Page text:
“Our specialty may be gold jewellery with glass enamel, but we have the capability to produce pieces in various styles and materials using a wide range of techniques. Unlike some companies that may stick to a signature look, Kabarovsky is quite adventurous in its design directions and prides itself on its impeccable craftsmanship,” Paskar remarked.
In operation for some 20 years now, the brand works with several retailers in Russia and Eastern European countries, with many partners opening Kabarovsky mono-brand stores, said Paskar. The company recently started tapping international markets such as the US, Hong Kong and a number of countries in the EU.
“Kabarovsky has one of the biggest assortments of jewellery in Russia. Most of our designs are available in five to six variations each, and we launch seven to eight new collections a year. Our priority at the moment is determining which types of products appeal to the different markets we aim to explore,” he noted.
Paskar cites US$4,000 as a reasonable initial order to carry the brand. The jeweller is however also open to producing client designs and collaborating with retailers and other brands to spread the word of its expertise in glass enamel jewellery.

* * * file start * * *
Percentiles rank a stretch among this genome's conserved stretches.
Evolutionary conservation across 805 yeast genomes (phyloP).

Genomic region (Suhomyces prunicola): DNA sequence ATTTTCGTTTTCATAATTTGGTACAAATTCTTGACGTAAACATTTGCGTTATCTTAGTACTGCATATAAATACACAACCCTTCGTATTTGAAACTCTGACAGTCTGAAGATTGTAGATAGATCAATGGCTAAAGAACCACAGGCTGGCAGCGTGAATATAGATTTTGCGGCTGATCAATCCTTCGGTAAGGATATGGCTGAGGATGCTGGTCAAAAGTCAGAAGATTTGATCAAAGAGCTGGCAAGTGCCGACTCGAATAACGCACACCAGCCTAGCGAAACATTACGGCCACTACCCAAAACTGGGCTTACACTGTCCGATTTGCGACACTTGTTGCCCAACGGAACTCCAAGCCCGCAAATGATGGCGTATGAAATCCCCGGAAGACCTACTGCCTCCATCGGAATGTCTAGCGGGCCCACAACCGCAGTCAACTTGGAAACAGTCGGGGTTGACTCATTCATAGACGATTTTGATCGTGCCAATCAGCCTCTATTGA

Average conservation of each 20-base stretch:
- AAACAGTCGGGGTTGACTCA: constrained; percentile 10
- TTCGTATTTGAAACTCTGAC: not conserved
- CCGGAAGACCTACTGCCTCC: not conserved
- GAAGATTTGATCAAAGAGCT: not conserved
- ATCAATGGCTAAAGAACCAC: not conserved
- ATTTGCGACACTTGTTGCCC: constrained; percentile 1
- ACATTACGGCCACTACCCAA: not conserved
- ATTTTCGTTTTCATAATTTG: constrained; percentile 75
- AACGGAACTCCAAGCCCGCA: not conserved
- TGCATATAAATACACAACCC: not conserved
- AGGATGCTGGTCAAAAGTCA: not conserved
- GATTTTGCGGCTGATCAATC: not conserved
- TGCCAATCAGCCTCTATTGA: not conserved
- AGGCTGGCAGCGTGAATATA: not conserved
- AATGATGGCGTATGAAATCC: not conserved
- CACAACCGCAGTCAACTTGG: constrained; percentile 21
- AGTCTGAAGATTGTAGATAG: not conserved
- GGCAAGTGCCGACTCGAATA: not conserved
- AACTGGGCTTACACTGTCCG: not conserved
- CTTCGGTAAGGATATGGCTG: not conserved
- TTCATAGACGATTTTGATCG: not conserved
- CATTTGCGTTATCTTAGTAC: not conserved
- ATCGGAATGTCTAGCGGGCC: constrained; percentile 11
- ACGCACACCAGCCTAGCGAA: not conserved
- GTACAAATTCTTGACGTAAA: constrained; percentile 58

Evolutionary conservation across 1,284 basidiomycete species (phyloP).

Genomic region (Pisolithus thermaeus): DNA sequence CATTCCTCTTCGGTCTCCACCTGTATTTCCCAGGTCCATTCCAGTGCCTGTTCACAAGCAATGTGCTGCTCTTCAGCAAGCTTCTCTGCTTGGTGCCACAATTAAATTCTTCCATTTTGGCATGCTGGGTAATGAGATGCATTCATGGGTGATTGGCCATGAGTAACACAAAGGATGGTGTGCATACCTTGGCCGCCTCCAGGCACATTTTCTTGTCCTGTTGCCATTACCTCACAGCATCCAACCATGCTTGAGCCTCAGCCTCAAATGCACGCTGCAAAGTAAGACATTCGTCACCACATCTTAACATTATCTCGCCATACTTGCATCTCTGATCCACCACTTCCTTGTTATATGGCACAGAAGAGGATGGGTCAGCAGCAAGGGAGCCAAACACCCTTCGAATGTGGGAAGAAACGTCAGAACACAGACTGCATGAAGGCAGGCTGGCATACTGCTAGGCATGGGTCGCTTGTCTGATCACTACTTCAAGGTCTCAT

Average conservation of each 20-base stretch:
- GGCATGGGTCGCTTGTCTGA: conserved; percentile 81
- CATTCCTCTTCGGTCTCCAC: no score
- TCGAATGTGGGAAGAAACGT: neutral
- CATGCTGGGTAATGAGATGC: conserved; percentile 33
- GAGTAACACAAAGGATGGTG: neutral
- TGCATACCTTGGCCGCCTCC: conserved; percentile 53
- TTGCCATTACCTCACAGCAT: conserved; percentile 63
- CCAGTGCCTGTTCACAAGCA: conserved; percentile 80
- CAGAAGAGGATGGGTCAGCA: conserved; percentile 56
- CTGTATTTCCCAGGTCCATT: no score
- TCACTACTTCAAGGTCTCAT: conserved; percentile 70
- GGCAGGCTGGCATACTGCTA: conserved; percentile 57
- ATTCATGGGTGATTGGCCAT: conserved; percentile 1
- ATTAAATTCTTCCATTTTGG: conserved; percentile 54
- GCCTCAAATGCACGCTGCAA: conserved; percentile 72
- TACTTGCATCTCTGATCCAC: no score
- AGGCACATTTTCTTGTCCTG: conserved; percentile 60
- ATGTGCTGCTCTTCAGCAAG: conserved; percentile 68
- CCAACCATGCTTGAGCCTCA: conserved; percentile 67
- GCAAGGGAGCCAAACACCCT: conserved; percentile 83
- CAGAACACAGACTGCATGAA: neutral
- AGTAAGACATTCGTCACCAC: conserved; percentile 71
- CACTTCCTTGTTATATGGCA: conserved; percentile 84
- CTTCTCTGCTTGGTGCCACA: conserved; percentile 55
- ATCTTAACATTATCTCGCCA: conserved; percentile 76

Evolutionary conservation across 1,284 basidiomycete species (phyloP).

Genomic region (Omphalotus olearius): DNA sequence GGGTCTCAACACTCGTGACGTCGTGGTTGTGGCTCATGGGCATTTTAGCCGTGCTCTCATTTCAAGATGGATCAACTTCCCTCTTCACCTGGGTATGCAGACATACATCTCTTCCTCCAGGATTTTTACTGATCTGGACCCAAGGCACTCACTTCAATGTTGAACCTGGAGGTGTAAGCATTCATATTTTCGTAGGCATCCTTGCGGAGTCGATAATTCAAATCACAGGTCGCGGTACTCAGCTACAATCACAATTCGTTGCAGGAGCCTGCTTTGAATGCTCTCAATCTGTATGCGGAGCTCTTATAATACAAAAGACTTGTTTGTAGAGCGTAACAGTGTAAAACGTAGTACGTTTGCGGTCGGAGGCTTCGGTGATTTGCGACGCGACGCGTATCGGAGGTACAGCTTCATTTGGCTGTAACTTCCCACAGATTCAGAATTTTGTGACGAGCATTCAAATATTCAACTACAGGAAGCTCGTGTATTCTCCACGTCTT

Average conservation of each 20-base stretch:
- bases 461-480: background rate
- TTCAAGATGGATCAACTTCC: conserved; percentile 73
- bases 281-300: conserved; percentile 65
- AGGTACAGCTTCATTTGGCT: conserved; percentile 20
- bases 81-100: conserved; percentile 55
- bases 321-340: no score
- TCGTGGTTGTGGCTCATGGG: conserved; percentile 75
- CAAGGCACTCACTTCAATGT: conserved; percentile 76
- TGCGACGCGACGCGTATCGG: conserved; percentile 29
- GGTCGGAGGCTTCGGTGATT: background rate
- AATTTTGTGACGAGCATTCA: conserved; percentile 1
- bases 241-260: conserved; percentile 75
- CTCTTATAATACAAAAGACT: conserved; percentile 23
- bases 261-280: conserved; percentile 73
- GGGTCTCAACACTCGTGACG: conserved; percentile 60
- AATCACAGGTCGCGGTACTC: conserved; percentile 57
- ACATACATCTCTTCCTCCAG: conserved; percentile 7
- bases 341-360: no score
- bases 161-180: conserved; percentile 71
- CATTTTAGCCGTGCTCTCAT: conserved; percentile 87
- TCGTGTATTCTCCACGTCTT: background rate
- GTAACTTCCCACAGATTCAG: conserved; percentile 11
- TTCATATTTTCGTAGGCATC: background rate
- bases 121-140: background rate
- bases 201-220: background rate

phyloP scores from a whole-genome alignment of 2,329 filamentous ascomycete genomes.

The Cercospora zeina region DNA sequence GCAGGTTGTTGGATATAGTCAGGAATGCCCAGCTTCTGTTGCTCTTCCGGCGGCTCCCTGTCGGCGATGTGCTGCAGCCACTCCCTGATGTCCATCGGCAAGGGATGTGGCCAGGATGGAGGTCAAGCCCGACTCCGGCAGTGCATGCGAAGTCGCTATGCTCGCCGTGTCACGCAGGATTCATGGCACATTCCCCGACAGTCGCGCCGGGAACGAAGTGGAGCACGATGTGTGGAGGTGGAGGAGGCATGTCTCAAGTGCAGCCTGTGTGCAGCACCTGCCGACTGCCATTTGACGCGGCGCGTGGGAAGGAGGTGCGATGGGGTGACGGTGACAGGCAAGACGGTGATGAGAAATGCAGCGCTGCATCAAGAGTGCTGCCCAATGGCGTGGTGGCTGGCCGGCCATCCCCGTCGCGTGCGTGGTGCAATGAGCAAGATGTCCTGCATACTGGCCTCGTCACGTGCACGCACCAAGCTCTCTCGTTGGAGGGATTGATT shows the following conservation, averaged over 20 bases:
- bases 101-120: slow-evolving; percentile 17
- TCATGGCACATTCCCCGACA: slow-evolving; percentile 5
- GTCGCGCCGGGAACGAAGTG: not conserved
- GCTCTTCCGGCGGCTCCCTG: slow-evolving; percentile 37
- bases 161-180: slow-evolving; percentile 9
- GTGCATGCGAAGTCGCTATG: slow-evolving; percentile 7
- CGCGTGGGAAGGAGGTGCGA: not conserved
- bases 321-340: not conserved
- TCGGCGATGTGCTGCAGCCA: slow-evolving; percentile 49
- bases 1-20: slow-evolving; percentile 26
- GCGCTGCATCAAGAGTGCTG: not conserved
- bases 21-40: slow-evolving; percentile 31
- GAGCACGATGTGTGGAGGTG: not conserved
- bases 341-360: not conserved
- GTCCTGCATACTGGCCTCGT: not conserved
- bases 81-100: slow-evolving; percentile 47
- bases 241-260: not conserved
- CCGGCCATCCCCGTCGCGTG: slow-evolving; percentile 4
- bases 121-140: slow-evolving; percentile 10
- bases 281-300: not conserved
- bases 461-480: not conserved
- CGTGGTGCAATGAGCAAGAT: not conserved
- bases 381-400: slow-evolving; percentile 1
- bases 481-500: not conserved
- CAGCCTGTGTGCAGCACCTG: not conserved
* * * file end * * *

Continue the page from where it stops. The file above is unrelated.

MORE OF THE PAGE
Over at Arina Jewellery Company of St. Petersburg, the spotlight falls on another famed technique of Russian lapidarists – the craft of stone-cutting plastic. Sergey Isakov, the company’s director of production and supply, describes this as highly similar to gemstone carving using only artisanal tools and methods.
“Our jewellery is designed around coloured gemstones, which we cut in the tradition of the ‘stone-cutting plastic’ technique of top-level Russian masters. The centre gem is then set in 14-karat or 18-karat gold and adorned with diamonds, other coloured gemstones or pearls,” explained Isakov.
Designs are usually derived from nature themes, with the manufacturer seeking to capture the various nuances of flora and fauna in its creations.
Each of the jewellery pieces with carved gemstones is one of a kind and command from US$3,000 to upwards of US$10,000 at retail, Isakov said. Such items account for around 40 percent of the company’s production, he noted. The manufacturer also produces fine gold jewellery with diamonds and coloured gemstones such as tsavorites, citrines, amethysts and sapphires.
“As all of our pieces are made by hand and can be quite expensive, we do not impose minimum orders. New designs are added to our portfolio every month. Clients can choose from our existing selection or provide us with their designs, which we adapt to our particular style and their requirements,” he continued.
Arina Jewellery Company burst onto the scene in 1993 and built a solid following in its domestic market. It is now looking to woo international markets with its artistic jewellery pieces that keep Russian jewellery-making traditions alive, Isakov said.